I think it is a safe assumption that every web developer has had to display tabular data at one point or another.  Tabular data is easy with ASP.NET: bind a GridView to a data source, and you’re all set.  But with ASP.NET MVC, things are a little trickier.  We don’t have access to all the nice WebForms controls.  Still, it’s fairly easy to do: just write a for-loop, or better yet, use the grid helper from MvcContrib.

Things get a trickier though if your tabular data is also hierarchical.  Typically, we display hierarchical data in a tree of some kind, but trees really aren’t great for tabular data.  What would be great is to combine the two somehow.  Fortunately, there’s a nice plug-in for jQuery that does just that: ActsAsTreeTable.  It’s easy enough to use; all you have to do is embed ID’s and CSS class information in your table rows, and the JavaScript does everything else.  Here’s a simple example from the docs:

   1: <link href="path/to/jquery.acts_as_tree_table.css" rel="stylesheet" type="text/css" />
   2: <script type="text/javascript" src="path/to/src/jquery.acts_as_tree_table.js"></script>
   2: <script type="text/javascript">
   4: $(document).ready(function()  {
   5:     $("#your_table_id").acts_as_tree_table();
   6: });


   4: ...
   6: <table id="tree">
   7:   <tr id="node-1">
   8:     <td>Parent</td>
   9:   </tr>
  10:   <tr id="node-2" class="child-of-node-1">
  11:     <td>Child</td>
  12:   </tr>
  13: </table>

We can now combine this with the grid from MvcContrib to produce a collapsable Grid Tree View.  This example is encapsulated inside a view user control so that it can be used on any page.  It displays imaginary "widgets" in a tree.  The widgets aren’t really hierarchical, so I’ve fudged it by making it appear that each widget is a child of its predecessor in the table.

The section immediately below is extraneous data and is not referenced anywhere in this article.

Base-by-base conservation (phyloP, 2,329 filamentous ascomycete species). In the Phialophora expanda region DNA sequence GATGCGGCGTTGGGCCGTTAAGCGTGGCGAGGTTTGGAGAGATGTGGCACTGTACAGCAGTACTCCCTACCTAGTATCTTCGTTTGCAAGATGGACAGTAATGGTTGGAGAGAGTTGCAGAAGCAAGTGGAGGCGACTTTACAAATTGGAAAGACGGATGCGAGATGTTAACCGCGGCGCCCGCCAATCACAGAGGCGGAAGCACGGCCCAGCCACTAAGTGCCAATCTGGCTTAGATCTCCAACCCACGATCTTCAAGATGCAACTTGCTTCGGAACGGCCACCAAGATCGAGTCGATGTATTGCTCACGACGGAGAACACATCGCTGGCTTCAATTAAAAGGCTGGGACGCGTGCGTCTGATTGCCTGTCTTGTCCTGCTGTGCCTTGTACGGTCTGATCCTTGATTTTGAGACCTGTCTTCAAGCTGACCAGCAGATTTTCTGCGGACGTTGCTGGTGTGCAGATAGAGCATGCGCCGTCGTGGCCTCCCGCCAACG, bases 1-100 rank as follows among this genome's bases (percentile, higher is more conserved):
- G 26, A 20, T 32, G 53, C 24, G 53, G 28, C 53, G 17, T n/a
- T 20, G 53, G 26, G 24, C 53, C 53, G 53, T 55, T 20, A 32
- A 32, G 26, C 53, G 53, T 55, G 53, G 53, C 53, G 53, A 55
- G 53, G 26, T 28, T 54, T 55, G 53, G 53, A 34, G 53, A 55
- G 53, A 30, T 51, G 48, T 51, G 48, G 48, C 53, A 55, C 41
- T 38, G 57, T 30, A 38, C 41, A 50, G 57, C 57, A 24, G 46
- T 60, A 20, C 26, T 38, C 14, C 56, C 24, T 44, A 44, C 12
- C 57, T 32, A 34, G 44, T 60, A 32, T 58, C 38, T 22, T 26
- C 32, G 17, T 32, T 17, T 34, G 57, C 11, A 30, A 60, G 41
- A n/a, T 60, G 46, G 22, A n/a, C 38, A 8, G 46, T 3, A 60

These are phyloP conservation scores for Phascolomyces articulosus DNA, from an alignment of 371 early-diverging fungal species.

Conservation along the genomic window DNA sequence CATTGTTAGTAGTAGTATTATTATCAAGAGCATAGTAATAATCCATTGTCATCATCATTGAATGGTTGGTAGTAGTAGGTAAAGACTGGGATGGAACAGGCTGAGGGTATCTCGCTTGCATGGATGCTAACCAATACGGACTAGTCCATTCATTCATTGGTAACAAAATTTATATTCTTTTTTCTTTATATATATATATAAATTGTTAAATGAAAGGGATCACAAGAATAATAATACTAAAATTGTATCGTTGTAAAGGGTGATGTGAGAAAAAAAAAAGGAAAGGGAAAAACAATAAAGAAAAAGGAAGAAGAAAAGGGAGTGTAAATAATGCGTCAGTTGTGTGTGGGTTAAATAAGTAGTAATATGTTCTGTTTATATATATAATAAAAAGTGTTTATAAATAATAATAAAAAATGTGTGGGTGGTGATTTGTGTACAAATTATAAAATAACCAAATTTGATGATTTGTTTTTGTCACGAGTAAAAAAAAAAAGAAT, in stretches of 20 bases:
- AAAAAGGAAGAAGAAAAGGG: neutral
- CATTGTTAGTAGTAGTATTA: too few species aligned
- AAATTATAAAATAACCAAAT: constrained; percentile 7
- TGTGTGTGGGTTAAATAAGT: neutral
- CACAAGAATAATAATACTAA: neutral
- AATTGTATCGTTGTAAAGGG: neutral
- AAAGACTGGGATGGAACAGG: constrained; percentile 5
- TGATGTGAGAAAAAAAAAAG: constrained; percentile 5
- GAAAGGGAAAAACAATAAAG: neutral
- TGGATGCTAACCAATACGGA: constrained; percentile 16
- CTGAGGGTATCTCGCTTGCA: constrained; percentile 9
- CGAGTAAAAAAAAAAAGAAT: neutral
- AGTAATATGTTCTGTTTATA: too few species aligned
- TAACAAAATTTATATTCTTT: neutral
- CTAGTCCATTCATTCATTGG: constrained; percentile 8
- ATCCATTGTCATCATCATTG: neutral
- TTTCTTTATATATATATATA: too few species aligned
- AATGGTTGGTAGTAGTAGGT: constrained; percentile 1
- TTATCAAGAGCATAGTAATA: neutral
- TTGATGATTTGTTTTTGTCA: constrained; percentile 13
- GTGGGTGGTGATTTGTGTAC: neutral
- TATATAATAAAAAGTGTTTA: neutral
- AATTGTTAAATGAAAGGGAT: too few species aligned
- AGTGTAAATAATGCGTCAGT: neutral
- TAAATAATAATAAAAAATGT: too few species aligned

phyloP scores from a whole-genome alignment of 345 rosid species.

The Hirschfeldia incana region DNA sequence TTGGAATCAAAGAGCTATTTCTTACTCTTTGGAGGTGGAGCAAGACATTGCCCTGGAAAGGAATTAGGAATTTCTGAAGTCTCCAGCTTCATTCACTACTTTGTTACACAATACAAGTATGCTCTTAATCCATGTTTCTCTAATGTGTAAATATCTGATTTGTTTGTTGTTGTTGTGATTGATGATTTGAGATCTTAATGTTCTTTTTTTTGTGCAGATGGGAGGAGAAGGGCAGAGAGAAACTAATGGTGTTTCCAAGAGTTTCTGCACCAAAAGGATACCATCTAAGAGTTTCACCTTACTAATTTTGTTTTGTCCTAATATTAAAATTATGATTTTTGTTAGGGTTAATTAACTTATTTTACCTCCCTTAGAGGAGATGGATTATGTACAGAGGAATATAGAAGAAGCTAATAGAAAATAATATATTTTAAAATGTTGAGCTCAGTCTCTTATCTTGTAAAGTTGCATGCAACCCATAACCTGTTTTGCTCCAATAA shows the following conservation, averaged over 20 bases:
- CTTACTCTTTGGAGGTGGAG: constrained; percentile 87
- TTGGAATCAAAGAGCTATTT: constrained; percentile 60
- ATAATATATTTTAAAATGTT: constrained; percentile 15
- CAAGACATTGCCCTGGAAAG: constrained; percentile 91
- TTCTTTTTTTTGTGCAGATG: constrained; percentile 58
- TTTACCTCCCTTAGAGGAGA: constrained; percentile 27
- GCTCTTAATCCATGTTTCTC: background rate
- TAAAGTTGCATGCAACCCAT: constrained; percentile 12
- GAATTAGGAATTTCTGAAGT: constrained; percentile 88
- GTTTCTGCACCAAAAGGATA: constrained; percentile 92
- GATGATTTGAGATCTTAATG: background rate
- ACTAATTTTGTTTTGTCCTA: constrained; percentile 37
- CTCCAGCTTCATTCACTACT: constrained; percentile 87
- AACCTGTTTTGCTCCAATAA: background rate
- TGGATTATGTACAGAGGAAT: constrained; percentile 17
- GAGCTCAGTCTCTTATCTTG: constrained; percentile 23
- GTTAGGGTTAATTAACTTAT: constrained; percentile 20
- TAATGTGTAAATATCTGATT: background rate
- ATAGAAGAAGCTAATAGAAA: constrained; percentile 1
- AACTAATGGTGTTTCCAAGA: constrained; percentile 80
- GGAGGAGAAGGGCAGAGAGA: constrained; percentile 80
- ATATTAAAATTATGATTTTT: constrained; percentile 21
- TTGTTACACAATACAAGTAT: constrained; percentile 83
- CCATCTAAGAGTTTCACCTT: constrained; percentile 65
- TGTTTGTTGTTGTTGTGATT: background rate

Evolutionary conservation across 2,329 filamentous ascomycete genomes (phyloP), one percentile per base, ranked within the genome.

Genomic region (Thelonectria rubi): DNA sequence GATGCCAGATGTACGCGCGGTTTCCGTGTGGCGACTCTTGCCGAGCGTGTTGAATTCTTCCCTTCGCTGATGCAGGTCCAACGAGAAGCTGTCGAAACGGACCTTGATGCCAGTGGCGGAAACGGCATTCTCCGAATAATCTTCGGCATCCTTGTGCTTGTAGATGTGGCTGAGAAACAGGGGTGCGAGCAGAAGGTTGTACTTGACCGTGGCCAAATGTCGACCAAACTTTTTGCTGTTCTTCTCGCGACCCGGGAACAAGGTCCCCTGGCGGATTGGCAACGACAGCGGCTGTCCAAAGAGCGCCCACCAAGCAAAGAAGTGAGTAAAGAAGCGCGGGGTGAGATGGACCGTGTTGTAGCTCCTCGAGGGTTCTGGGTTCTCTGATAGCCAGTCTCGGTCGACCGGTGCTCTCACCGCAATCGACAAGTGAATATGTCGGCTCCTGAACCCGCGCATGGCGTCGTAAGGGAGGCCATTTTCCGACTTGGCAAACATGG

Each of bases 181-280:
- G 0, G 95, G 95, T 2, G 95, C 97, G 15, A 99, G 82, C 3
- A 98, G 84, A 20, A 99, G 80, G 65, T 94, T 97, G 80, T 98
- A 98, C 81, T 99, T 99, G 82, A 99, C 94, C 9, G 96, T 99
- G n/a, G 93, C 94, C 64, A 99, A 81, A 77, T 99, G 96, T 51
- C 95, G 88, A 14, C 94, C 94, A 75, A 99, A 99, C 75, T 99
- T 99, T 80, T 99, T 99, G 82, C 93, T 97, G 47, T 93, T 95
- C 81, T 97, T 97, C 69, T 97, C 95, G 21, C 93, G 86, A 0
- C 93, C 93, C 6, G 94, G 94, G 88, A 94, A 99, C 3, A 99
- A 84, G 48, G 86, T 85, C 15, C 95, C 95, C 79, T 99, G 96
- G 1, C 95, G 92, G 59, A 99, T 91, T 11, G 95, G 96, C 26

First, let’s create the grid:

   1: <%
   1:  Html.Grid(GetWidgets(), new Hash(id => ClientID, style => "width:100%"), 
   2: column =>
   3:       {
   4:           column.For(w => w.Name);
   5:           column.For(w => w.Description);
   6:           column.For(w => Html.TextBox("Description_" + w.Id, c.Description), "Editable").DoNotEncode();
   7:       },
   8: sections =>
   9:     {
  10:         sections.RowStart(c =>
  11:                               {

%> <tr class="child-of-node-<%=w.Id - 1%>" id="node-<%=w.Id%>"> <%

   2:                               });
   3:     }    ); 


That probably looks horrendous, so let’s walk through it.  GetWidgets() is a method on the view user control that grabs widgets from wherever (in practice, probably the model or view data).  Next, the Hash just contains key/value pairs that are embedded in the opening table tag; here, we’ve specified the table’s ID (by using ClientID, it will have the name that ASP.NET gives to the user control), and we’ve specified that it should be 100% wide.  Next, we define the columns using lambda expressions.  The first two columns simply display the widget’s name and description.  The last column is a little more complicated.  It creates a text box using the TextBox helper method.  Since the column contains HTML that shouldn’t be encoded, we call DoNotEncode on it.  Finally, we use a lambda expression to override how rows are created.  The code here populates the row with the ‘child-of-node-#’ class and the id attribute, both of which are needed by ActsAsTreeTable.  It may look intimidating, but it’s actually nice once get comfortable with the syntax. 

The last thing we need to do is spit out the JavaScript to turn our gird into an ActsAsTreeTable:

   1: <script type="text/javascript">
   2:         $(document).ready(function()  {
   3:             $("#<%=ClientID %>").acts_as_tree_table();
   4:         });
   5: </script>

If you set everything up correctly, you should now have a working "grid tree view".  In a future article, I’ll introduce a new Html helper that does all the heavy lifting for you.